Sommella, Alessia (2014) Sustainability in food production: the effects and the risks of the arsenic contamination in soil and irrigation water. [Tesi di dottorato]

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Item Type: Tesi di dottorato
Lingua: English
Title: Sustainability in food production: the effects and the risks of the arsenic contamination in soil and irrigation water
Date: 27 March 2014
Number of Pages: 167
Institution: Università degli Studi di Napoli Federico II
Department: Agraria
Scuola di dottorato: Scienze agrarie e agro-alimentari
Dottorato: Agrobiologia e agrochimica
Ciclo di dottorato: 26
Coordinatore del Corso di dottorato:
Date: 27 March 2014
Number of Pages: 167
Uncontrolled Keywords: Arsenic contamination,phyto-availability,food safety.
Settori scientifico-disciplinari del MIUR: Area 07 - Scienze agrarie e veterinarie > AGR/13 - Chimica agraria
Aree tematiche (7° programma Quadro): AMBIENTE (INCLUSO CAMBIAMENTO CLIMATICO) > Proteggere i cittadini dai rischi ambientali
Date Deposited: 08 Apr 2014 09:05
Last Modified: 15 Jul 2015 01:01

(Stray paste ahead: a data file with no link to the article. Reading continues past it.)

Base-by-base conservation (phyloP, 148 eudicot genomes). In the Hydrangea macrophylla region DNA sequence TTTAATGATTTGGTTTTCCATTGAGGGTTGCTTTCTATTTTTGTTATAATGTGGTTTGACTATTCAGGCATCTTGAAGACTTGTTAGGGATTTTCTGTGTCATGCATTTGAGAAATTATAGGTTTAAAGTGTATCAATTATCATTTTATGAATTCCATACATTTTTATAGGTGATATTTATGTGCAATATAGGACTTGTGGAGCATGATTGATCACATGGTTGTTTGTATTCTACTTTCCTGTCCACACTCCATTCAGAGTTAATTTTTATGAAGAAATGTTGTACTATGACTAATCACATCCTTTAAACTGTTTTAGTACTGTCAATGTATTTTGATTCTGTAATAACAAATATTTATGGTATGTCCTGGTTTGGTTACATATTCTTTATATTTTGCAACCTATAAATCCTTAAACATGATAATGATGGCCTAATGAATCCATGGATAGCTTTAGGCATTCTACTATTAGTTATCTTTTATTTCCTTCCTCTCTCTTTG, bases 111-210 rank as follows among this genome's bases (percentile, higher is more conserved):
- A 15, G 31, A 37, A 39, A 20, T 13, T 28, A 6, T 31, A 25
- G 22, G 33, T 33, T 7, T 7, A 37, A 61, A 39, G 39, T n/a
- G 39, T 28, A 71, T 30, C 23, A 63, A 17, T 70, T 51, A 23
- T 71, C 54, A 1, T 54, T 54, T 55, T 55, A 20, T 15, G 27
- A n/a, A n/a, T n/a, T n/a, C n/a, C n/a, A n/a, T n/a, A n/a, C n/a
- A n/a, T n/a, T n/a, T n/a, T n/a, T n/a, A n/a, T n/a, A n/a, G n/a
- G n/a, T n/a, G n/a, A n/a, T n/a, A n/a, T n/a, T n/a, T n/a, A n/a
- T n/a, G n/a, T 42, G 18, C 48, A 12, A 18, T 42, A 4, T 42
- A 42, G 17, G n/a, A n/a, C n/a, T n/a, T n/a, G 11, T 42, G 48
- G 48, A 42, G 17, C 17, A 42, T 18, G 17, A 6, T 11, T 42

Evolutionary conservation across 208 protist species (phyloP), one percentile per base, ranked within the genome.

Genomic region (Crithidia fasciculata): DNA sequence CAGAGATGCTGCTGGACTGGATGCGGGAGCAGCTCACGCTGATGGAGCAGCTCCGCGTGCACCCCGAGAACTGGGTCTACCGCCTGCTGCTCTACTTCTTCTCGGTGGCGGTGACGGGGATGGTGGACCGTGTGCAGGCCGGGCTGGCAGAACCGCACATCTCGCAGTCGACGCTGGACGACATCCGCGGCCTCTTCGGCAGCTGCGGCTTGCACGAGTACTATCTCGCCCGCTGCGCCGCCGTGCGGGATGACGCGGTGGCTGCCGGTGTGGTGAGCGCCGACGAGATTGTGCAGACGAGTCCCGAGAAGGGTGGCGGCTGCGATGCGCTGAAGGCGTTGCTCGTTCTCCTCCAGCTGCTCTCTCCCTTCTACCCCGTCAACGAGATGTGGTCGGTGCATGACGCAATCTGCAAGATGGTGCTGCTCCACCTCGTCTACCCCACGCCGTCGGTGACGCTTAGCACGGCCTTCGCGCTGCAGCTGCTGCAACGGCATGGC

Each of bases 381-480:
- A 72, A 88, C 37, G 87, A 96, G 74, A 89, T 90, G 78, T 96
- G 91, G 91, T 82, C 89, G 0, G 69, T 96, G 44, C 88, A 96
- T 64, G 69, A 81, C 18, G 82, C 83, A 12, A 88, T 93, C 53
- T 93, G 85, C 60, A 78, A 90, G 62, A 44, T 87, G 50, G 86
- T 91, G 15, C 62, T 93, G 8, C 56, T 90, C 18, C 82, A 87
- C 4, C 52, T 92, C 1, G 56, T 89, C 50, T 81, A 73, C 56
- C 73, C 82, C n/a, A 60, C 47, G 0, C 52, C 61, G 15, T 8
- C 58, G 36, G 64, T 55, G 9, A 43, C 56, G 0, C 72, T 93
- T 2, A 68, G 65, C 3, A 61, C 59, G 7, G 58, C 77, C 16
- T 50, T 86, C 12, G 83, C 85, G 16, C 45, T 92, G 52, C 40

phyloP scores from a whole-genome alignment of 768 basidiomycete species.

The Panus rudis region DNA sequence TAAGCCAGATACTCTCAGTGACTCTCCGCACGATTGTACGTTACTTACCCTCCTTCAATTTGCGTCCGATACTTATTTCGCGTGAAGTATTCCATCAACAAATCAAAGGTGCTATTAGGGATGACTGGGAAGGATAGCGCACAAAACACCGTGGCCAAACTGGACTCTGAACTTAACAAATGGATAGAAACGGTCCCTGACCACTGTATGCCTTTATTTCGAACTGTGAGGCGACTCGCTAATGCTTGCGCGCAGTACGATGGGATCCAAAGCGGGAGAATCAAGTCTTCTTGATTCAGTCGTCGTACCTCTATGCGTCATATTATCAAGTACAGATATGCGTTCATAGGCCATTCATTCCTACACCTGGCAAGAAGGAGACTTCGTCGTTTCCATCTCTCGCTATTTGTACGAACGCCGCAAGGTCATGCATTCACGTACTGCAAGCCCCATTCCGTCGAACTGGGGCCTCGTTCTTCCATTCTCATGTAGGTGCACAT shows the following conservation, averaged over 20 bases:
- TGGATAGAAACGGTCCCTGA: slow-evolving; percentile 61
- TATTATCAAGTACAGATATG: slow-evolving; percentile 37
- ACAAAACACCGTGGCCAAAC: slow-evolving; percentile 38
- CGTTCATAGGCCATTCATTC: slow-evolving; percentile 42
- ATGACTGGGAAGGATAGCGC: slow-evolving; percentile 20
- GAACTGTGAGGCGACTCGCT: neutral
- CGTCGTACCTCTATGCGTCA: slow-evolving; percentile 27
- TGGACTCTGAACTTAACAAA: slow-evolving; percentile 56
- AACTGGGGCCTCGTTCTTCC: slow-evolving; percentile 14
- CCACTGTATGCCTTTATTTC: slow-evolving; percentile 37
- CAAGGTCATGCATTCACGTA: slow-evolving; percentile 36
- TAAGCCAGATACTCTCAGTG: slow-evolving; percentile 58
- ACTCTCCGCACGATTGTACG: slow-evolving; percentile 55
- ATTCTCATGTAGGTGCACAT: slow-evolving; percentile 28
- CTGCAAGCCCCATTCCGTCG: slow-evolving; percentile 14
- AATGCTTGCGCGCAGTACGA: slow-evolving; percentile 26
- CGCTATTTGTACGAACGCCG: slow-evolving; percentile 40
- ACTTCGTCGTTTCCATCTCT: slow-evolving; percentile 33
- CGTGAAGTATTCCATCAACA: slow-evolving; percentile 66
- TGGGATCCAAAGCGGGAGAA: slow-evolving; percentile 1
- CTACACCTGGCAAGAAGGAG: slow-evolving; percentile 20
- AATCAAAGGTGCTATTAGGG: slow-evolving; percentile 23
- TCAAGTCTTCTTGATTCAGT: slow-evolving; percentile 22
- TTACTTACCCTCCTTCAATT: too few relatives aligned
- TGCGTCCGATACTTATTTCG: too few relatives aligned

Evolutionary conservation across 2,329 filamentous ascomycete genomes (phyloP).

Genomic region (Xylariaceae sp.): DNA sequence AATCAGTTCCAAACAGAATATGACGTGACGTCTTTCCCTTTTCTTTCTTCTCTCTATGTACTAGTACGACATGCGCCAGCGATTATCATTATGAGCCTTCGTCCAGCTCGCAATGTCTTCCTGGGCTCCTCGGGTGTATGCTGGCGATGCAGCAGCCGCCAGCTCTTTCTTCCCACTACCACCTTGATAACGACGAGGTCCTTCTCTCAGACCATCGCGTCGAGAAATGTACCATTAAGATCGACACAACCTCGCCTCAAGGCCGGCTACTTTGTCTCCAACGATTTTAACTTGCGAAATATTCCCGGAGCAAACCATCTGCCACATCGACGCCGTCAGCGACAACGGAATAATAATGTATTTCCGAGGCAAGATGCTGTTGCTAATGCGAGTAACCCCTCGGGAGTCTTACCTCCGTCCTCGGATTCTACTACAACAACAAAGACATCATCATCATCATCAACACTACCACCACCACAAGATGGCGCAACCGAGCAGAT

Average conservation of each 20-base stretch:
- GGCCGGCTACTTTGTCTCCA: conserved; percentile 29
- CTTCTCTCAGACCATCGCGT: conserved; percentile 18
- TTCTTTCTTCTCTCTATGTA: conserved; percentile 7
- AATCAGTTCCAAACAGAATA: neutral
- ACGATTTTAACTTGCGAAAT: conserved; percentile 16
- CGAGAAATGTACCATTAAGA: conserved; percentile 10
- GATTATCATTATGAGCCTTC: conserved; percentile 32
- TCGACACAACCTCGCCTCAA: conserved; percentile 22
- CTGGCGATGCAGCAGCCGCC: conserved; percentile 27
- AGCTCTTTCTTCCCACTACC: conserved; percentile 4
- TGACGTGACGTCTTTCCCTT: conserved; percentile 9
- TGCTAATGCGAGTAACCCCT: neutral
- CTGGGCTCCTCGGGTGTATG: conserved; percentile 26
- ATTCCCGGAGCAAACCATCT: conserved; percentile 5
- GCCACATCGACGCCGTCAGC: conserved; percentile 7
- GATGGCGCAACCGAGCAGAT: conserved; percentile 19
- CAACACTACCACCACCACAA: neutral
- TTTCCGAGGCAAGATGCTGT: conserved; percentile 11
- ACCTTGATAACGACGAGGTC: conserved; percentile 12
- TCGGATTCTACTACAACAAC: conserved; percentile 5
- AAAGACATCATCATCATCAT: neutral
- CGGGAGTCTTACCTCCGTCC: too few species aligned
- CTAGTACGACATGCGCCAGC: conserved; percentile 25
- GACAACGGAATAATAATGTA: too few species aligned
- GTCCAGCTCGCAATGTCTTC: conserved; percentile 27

Arsenic (As) is ubiquitous in many environments and highly toxic to all forms of life. Sources of As contamination are both natural and anthropogenic and the scale of contamination ranges from local to regional. Arsenic has been detected in groundwater in several countries of the world with concentration levels exceeding the WHO drinking water guideline value of 10 μg/L. For instance, in the Bengal Delta Plain of Bangladesh and West Bengal, India, As in groundwater has emerged as the largest environmental health disaster putting at least 100 million people at risk of cancer and other As-related diseases. Food and drinking water are the major routes of As exposure for humans. It occurs predominantly in inorganic form as arsenate (AsV) and arsenite (AsIII), whereas the organic species most common are monomethylarsonic acid (MMAA) and dimethylarsinic acid (DMAA). The inorganic species are more acutely toxic than organic species. Arsenate is an analogue of phosphate and thus interferes with essential cellular processes such as oxidative phosphorylation and ATP synthesis, whereas the toxicity of As(III) is due to its propensity to bind to sulfhydryl groups, with consequent effects on protein functions. Due to the toxicity and potential environmental risks related to the mobility of As, it is of quite importance in agriculture, investigate for minimize the transfer from contaminated agricultural soils and/or contaminated water to the crop plants. It is necessary to limit entering in food chain and reduce the economic damage linked to productivity. There are many areas of research that are being actively pursued to address the As contamination problem. My Ph.D: projet was focus on the possible strategies to reduce the translocation of this element to the plant using of amendments and / or microorganisms and investigations on As exposure in food. During the first year of my Ph.D., I conducted a study on influence of phosphatic fertilization in tomato plants (Lycopersicum esculentum L. cv piennolo), grown on uncontaminated soil and irrigated with solutions containing increasing concentrations of arsenic (0, 0.5, 2,4 mg L - 1). It was found that the total biomass of the plants decreases significantly with increasing concentration of arsenic. Plants grown without phosphorus (P- ) showed a decrease in biomass of 17% , 42% and 58 % with increasing concentration of As compared to the control , while plants that have had phosphorus (P +) showed a significantly lower equal to 13%, 30% , and 42% more than the control. The concentration of arsenic in tomato plants increases as the concentration of arsenic in irrigation water. This fact is particularly evident in the roots is that of the P- P +. The concentration of arsenic in fruit is very low in both the P- than in P + (P- 0.18 to 0.28 mg kg -1, P + 0.15 to 0.22 mg kg -1). During the second year, my main research was carried out at Aberdeen University ( Scotland, UK) , and had as its objective the qualitative and quantitative study of arsenic and trace elements in samples of rice purchased in Italy , with particular attention to the quantification and speciation of arsenic. The total concentration of As in the samples analyzed according to the variety, includes a range of average values from 0.18 (Ribe) and 0.28 mg kg -1 (Vialone Nano). The results analyzed according to the region of provenience showed that the highest concentration of total As was recorded in Emilia Romagna (0.28 mg kg -1), the lowest in Calabria (0.11 mg kg -1). The data indicate that the speciation of inorganic arsenic concentration varies between 0.08 and mg kg -1 (Ribe, Rome) 0.11 mg kg -1 (Vialone Nano ) and between 12.06 (Calabria) mg kg- 1 and 0.10 (Lombardia) based on the origin. For organic species on the other hand, the concentration varies between 0:02 to 12:08 mg kg-1 depending on variety, and between 0.01 to 0.08 mg kg-1 on the basis of geographical origin. We also had interesting results for chromium (individual values range between 0.11 to 1.51 mg kg-1, and for cadmium (individual values range 0.001-0.16 mg kg-1). In the third year of my PhD, research had as objective to evaluate the effectiveness of Trichoderma in alleviating the toxic effects of arsenic in plants of lettuce (Lactuga sativa L.). Were tested two different strains of Trichoderma: T. harzianum (T22) and T. atroviride (P1). The plants are grown in pots with uncontaminated soil but irrigated with solutions containing 0-5-10 mg As L-1. In plants not inolculate, the toxic effect of arsenic was revealed especially in reduced root growth and leaf. Inoculated plants, however, with both strains of Trichoderma have shown a significant increase in total biomass compared to the control. In particular, the inoculum with the T22, has increased biomass production compared to the control total of 30.1 % (As0), 39 % (As5) and 52.5 % (As10). Lettuce has a great sensitivity to As, in fact during our studies we have it detected a high concentration both in the roots than in leaves, compared to the control. The highest concentration was found in the roots. The control -T where has not been used or contaminated water or inoculum of Trichoderma, has a concentration of As equal to 0.160 mg kg- 1 in the roots, instead of in plants irrigated with contaminated water but not inoculated , we have a concentration equal to 3.84 (As5) and of 7.30 (1 As) mg kg- 1 . In plants inoculated instead of As concentration measured is lower compared to the control: 2.95 (As5) and 6.13 (As10) mg kg-1 for those inoculated with T22 and 3.14 (As5) and 6.25 (As10) mg kg-1 with P1. Treatment with T22 and P1 in the leaves also showed a lower absorption of As compared to the control (1.24 mg kg-1 for AS5 and 2.66 mg kg-1 for As10). In fact, for plants inoculated with T22 we found a concentration of 2.95 (5As), 6.13 (As10) mg kg-1, for those inoculated with P1 3.14 (5As) and 6.24 (As10) mg kg-1.